Getting Started With Accessibility: Adding Subtitles
For this post we're going to review the best practice of including captions or subtitles in your XR applications primarily focusing on addressing hearing loss. We'll specifically walk through some considerations based on the XRA guide above in a simple example using the Unity game engine but the guidelines and concepts are applicable to any game engine and toolkit. Here is a Unity package for developers to add to their project by simply dropping the Subtitles prefab onto their camera:
Note: Although we're focusing on a specific use case, please review the guidelines to also include best practices for the vision impaired which includes allowing customization of font size, font color, position of the captions as well as the use of scrim-like overlays. A scrim is a translucent gradient layer that aids in making text more readable against background pictures, colors, objects and other elements that might affect a user’s ability to read it.
Captions reflect what is audible on-screen whereas subtitles are a translation of what is audible in a different language. Note that in some countries they are used interchangeably, so for this discussion we'll use 'subtitle' to also indicate captions.
We'll leverage the most common subtitle text based file format and use open source code as a starting point to parse this file format.
Specifically we'll use the SRT format which typically looks like this:
00:00:00,000 --> 00:00:02,500
This is a test
00:00:02,500 --> 00:00:04,500
of using <i>italics</i>,
00:00:04,500 --> 00:00:06,500
00:00:06,500 --> 00:00:08,500
00:00:09,000 --> 00:00:12,000
As you can see this format defines a linear sequence of lines of text each appearing for the time span indicated wih some limited markup capability.
SRT file parsing may already be available with some third party video players such as the Unity plugin AVPro which supports SRT for use with 360 videos. However we'll include parsing in this walkthrough as the default Unity video player doesn't include SRT support and we also want to use it with XR content outside of videos. If your app is not a linear narrative use case which would be most games, you would simply have a separate SRT file that you can play on demand for each section of dialogue or sound even for a single sequence such as the following (using italics here to indicate a non-spoken sound):
00:00:00,000 --> 00i:00:02,500
<i>door bell sound</i>
While there are no standard captioning guidelines specifically for XR, television broadcast captioning guidelines may prove helpful to XR developers. As a starting point, developers should consult captioning guidelines, which provide information on the recommended number of characters per line, characters per second, and standards for punctuation, among other things. Some government agencies, such as the FCC in the U.S have published specific recommendations for broadcast captioning https://www.fcc.gov/consumers/guides/closed-captioning-television . And the W3C (WCAG 2.1) has guidelines and resources for online accessibility and captioning.
One of the benefits of using SRT files is that you can provide localization for any number of languages or dialects based on e.g. a file name prefix. So depending on the locale selected your code would load the corresponding SRT file. There are also tools to assist in creating the SRT files which is beyond the scope here so we'll assume you have these files ready to integrate for captioning.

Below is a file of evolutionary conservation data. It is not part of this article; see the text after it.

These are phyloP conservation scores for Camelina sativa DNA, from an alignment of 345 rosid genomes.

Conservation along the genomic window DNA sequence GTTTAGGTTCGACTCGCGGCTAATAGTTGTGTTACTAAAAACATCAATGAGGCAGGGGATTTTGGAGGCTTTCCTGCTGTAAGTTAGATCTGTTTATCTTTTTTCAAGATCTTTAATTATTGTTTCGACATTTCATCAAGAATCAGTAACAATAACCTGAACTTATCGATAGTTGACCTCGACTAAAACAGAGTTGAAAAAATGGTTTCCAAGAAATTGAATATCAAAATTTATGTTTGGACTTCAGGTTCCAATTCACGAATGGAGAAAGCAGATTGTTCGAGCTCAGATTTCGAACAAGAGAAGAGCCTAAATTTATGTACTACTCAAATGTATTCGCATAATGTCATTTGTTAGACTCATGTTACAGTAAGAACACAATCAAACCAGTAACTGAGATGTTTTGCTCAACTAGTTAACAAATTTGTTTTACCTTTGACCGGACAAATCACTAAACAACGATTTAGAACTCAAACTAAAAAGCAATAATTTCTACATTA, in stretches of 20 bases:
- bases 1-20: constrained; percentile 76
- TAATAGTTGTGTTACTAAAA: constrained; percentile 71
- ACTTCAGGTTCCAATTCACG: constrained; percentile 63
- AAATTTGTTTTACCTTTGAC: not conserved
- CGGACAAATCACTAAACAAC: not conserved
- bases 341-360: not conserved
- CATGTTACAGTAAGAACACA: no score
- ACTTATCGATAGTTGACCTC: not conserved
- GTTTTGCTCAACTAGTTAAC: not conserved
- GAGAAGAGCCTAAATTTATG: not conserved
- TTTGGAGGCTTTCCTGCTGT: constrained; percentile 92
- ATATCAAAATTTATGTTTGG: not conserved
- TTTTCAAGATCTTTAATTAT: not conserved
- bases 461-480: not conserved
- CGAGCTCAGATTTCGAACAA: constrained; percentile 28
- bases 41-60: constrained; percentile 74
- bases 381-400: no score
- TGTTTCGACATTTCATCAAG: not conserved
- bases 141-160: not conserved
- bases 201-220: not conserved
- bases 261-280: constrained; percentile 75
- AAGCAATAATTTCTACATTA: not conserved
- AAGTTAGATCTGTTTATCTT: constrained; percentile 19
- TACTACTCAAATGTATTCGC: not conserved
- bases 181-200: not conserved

As a starting point for our Unity project we use the following open source parser: https://github.com/roguecode/Unity-Simple-SRT .
Note: The parser with some improvements is included in this Unity package: SubtitlesPrefab.unitypackage which you can simply import into your project. The only dependency is TextMeshPro which is highly recommended.
Open a scene in your existing Unity project or the one created in a sample project and add the subtitles prefab as a child object of your camera object in your scene. This will follow your camera view, and you can optionally add the ability to adjust the distance to and size of the subtitles as shown on the right hand side of the demo screenshot above.
Note that the srt sample file is as expected in the StreamingAssets folder in this example, however I recommend that you would consider placing it in local storage outside of the project so that it's accessible to the end user. This would allow the user to modify the text and additionally allow users to add their own translations Again this is assuming using a locale based identifier as part of the file name and preferably have this be discoverable for displaying the optional files.
The more user configurable settings you can add in your project's user settings the better e.g. distance, font size/color, scrim overlay color (easily added via the TextMeshPro component).
For now, at a minimum by adding this prefab to your scene and editing the sample srt text file you have added subtitles and are on your way to earning a checkbox for your project's Viveport submission. In the test script you can switch languages with 'l' key, turn on/off captioning with 'c' and simulate dynamic captions with the 'spacebar'. Again, you should add options for captioning in your settings UI and be able to call up SRT files dynamically from within your application when audio events occur.
Although the recommendation here is to use the attached unity package including the prefab to drop on your camera and related scripts, you can also find the full open source project here:
Remember to add it to each scene and for non-linear or non-narrative scenes, add a file per audible action as indicated previously, even for non-verbal audio cues. An additional improvement would be to also indicate spatialization as well as identifiable information dynamically e.g. to indicate which speaker is speaking or the relative direction as to where the speaker or sound source is located.